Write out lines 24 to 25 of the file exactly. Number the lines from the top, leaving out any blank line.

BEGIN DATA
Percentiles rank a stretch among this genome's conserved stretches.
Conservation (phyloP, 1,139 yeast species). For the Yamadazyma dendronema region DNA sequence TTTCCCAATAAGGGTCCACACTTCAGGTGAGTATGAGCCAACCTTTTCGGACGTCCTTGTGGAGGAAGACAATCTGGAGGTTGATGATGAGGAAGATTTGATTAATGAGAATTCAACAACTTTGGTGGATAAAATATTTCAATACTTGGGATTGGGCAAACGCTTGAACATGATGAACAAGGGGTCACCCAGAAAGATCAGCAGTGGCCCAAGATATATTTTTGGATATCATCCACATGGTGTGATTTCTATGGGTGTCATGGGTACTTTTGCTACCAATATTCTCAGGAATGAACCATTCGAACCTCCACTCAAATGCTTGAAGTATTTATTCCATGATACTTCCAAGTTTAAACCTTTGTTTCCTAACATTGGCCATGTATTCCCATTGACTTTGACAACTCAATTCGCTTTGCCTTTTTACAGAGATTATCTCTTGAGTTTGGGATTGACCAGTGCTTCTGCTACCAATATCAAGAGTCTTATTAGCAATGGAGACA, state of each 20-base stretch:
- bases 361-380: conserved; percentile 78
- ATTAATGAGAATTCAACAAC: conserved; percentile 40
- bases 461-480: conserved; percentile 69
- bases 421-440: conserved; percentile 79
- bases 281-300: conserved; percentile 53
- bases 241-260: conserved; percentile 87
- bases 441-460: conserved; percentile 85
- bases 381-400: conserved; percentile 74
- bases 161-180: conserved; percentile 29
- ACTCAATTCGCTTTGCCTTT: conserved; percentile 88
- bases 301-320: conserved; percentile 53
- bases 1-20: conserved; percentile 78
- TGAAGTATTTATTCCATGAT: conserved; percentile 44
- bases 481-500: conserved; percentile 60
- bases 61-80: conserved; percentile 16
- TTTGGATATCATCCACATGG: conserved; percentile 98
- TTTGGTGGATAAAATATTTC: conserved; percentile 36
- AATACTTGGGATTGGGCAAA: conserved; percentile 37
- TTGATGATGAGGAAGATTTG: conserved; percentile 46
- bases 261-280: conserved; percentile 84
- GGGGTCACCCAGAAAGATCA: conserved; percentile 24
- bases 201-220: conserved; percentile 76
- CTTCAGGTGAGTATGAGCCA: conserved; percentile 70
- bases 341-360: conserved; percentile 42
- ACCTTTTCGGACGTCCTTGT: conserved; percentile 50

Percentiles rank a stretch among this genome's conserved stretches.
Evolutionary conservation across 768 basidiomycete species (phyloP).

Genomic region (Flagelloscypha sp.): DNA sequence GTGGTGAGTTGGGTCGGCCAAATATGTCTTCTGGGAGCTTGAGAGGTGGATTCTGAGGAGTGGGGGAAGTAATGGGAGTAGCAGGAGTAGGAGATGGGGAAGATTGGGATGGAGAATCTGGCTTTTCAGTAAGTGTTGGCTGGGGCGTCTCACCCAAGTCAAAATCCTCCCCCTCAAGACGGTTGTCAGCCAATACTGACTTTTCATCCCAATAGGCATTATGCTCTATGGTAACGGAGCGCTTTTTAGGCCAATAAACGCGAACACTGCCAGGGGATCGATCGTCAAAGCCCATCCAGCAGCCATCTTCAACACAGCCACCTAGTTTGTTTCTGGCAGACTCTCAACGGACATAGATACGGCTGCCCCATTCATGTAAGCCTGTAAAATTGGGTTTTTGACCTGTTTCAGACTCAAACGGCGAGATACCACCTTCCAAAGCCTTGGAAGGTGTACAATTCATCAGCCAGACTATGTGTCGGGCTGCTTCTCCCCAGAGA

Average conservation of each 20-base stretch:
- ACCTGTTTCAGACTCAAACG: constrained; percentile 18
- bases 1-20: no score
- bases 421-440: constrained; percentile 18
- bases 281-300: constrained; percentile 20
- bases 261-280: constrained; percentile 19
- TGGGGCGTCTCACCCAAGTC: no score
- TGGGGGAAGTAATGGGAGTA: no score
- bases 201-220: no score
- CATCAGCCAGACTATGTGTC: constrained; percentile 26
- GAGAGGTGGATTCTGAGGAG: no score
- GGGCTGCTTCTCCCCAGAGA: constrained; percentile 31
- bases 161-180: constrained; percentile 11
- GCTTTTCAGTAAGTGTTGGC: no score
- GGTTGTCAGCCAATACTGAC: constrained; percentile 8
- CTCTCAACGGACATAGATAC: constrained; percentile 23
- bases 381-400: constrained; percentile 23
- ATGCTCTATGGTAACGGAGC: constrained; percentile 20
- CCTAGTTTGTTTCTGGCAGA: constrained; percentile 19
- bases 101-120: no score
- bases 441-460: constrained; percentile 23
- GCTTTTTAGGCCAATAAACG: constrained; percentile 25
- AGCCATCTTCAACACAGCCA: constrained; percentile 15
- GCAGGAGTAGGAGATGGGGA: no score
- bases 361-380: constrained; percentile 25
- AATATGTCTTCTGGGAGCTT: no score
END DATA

- bases 201-220: conserved; percentile 76
- CTTCAGGTGAGTATGAGCCA: conserved; percentile 70